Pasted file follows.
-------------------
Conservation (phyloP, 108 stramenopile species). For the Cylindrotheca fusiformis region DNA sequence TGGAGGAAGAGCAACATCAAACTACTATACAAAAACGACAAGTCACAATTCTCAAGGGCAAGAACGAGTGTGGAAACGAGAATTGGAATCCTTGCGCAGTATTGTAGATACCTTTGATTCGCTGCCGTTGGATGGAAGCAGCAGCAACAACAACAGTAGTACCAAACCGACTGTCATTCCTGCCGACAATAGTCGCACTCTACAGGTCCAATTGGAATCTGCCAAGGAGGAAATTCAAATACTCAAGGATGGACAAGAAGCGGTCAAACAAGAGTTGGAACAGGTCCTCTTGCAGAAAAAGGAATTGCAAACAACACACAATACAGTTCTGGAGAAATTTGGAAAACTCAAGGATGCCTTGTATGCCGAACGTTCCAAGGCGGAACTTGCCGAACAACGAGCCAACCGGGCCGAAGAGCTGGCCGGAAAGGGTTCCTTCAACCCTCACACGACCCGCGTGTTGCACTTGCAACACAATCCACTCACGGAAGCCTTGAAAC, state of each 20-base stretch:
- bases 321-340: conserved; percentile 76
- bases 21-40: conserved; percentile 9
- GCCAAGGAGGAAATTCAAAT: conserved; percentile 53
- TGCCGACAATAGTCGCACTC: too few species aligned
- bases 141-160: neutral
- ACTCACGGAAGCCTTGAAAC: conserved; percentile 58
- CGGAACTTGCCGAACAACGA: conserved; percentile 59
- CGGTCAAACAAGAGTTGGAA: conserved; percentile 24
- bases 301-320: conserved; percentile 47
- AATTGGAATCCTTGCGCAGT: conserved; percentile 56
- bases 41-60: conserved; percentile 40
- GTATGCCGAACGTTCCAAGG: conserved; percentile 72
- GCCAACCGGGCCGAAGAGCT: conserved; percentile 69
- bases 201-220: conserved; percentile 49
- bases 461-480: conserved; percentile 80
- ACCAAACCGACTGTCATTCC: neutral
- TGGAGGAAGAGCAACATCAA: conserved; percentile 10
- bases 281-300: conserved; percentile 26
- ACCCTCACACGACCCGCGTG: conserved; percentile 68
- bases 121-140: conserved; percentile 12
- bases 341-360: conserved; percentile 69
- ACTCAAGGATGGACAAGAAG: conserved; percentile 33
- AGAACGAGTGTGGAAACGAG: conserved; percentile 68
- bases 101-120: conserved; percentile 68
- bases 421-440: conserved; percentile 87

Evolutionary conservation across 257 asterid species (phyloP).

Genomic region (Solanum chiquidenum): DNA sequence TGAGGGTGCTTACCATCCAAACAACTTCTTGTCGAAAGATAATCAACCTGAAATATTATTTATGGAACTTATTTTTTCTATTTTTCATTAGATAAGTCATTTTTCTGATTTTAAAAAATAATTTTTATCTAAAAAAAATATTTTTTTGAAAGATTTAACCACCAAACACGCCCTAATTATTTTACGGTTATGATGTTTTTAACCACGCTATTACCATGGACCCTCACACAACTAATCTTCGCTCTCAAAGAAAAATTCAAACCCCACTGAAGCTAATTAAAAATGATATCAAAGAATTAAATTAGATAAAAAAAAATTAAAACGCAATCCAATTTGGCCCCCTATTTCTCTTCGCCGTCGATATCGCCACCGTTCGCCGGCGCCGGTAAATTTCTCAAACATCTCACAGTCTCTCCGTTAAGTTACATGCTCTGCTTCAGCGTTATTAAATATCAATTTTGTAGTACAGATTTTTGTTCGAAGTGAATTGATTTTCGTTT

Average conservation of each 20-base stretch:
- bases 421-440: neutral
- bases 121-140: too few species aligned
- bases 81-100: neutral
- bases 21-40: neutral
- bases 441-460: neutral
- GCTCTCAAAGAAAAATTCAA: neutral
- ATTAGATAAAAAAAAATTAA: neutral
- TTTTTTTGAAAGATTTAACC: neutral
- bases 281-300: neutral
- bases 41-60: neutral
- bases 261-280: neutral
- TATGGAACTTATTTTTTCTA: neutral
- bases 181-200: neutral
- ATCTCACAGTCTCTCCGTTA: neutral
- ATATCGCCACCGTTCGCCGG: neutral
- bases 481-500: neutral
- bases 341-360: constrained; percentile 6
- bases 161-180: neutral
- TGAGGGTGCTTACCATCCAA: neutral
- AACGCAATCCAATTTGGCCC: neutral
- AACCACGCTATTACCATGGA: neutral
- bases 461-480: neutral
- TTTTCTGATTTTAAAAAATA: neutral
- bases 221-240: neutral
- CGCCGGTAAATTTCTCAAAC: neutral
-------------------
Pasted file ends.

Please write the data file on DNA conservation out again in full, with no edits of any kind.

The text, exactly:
Conservation (phyloP, 108 stramenopile species). For the Cylindrotheca fusiformis region DNA sequence TGGAGGAAGAGCAACATCAAACTACTATACAAAAACGACAAGTCACAATTCTCAAGGGCAAGAACGAGTGTGGAAACGAGAATTGGAATCCTTGCGCAGTATTGTAGATACCTTTGATTCGCTGCCGTTGGATGGAAGCAGCAGCAACAACAACAGTAGTACCAAACCGACTGTCATTCCTGCCGACAATAGTCGCACTCTACAGGTCCAATTGGAATCTGCCAAGGAGGAAATTCAAATACTCAAGGATGGACAAGAAGCGGTCAAACAAGAGTTGGAACAGGTCCTCTTGCAGAAAAAGGAATTGCAAACAACACACAATACAGTTCTGGAGAAATTTGGAAAACTCAAGGATGCCTTGTATGCCGAACGTTCCAAGGCGGAACTTGCCGAACAACGAGCCAACCGGGCCGAAGAGCTGGCCGGAAAGGGTTCCTTCAACCCTCACACGACCCGCGTGTTGCACTTGCAACACAATCCACTCACGGAAGCCTTGAAAC, state of each 20-base stretch:
- bases 321-340: conserved; percentile 76
- bases 21-40: conserved; percentile 9
- GCCAAGGAGGAAATTCAAAT: conserved; percentile 53
- TGCCGACAATAGTCGCACTC: too few species aligned
- bases 141-160: neutral
- ACTCACGGAAGCCTTGAAAC: conserved; percentile 58
- CGGAACTTGCCGAACAACGA: conserved; percentile 59
- CGGTCAAACAAGAGTTGGAA: conserved; percentile 24
- bases 301-320: conserved; percentile 47
- AATTGGAATCCTTGCGCAGT: conserved; percentile 56
- bases 41-60: conserved; percentile 40
- GTATGCCGAACGTTCCAAGG: conserved; percentile 72
- GCCAACCGGGCCGAAGAGCT: conserved; percentile 69
- bases 201-220: conserved; percentile 49
- bases 461-480: conserved; percentile 80
- ACCAAACCGACTGTCATTCC: neutral
- TGGAGGAAGAGCAACATCAA: conserved; percentile 10
- bases 281-300: conserved; percentile 26
- ACCCTCACACGACCCGCGTG: conserved; percentile 68
- bases 121-140: conserved; percentile 12
- bases 341-360: conserved; percentile 69
- ACTCAAGGATGGACAAGAAG: conserved; percentile 33
- AGAACGAGTGTGGAAACGAG: conserved; percentile 68
- bases 101-120: conserved; percentile 68
- bases 421-440: conserved; percentile 87

Evolutionary conservation across 257 asterid species (phyloP).

Genomic region (Solanum chiquidenum): DNA sequence TGAGGGTGCTTACCATCCAAACAACTTCTTGTCGAAAGATAATCAACCTGAAATATTATTTATGGAACTTATTTTTTCTATTTTTCATTAGATAAGTCATTTTTCTGATTTTAAAAAATAATTTTTATCTAAAAAAAATATTTTTTTGAAAGATTTAACCACCAAACACGCCCTAATTATTTTACGGTTATGATGTTTTTAACCACGCTATTACCATGGACCCTCACACAACTAATCTTCGCTCTCAAAGAAAAATTCAAACCCCACTGAAGCTAATTAAAAATGATATCAAAGAATTAAATTAGATAAAAAAAAATTAAAACGCAATCCAATTTGGCCCCCTATTTCTCTTCGCCGTCGATATCGCCACCGTTCGCCGGCGCCGGTAAATTTCTCAAACATCTCACAGTCTCTCCGTTAAGTTACATGCTCTGCTTCAGCGTTATTAAATATCAATTTTGTAGTACAGATTTTTGTTCGAAGTGAATTGATTTTCGTTT

Average conservation of each 20-base stretch:
- bases 421-440: neutral
- bases 121-140: too few species aligned
- bases 81-100: neutral
- bases 21-40: neutral
- bases 441-460: neutral
- GCTCTCAAAGAAAAATTCAA: neutral
- ATTAGATAAAAAAAAATTAA: neutral
- TTTTTTTGAAAGATTTAACC: neutral
- bases 281-300: neutral
- bases 41-60: neutral
- bases 261-280: neutral
- TATGGAACTTATTTTTTCTA: neutral
- bases 181-200: neutral
- ATCTCACAGTCTCTCCGTTA: neutral
- ATATCGCCACCGTTCGCCGG: neutral
- bases 481-500: neutral
- bases 341-360: constrained; percentile 6
- bases 161-180: neutral
- TGAGGGTGCTTACCATCCAA: neutral
- AACGCAATCCAATTTGGCCC: neutral
- AACCACGCTATTACCATGGA: neutral
- bases 461-480: neutral
- TTTTCTGATTTTAAAAAATA: neutral
- bases 221-240: neutral
- CGCCGGTAAATTTCTCAAAC: neutral